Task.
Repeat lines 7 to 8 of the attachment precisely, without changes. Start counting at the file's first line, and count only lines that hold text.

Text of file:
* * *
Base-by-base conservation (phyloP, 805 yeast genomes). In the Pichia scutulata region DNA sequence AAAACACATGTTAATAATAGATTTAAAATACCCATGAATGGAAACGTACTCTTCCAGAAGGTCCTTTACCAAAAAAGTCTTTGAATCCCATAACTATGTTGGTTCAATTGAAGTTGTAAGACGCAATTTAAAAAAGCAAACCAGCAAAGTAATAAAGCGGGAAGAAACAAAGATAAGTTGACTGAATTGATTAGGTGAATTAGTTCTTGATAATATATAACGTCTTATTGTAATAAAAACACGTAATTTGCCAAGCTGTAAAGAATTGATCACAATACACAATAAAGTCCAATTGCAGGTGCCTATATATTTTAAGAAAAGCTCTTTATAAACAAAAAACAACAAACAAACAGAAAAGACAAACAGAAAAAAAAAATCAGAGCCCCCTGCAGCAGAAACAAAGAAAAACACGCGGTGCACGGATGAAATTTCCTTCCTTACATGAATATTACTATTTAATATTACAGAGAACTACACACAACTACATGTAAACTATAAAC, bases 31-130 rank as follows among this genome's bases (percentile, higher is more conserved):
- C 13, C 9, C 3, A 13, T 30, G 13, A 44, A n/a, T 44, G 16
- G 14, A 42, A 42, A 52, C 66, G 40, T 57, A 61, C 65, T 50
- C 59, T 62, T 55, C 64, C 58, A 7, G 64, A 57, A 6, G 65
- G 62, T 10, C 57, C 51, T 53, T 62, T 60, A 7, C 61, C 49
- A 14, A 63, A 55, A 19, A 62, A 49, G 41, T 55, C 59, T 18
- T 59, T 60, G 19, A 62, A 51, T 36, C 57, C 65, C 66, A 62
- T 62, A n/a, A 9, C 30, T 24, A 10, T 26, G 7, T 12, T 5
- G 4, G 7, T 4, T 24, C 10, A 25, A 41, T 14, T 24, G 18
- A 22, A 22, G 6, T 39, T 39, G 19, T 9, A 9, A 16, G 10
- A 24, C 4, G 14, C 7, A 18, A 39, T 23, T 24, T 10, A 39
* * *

- T 59, T 60, G 19, A 62, A 51, T 36, C 57, C 65, C 66, A 62
- T 62, A n/a, A 9, C 30, T 24, A 10, T 26, G 7, T 12, T 5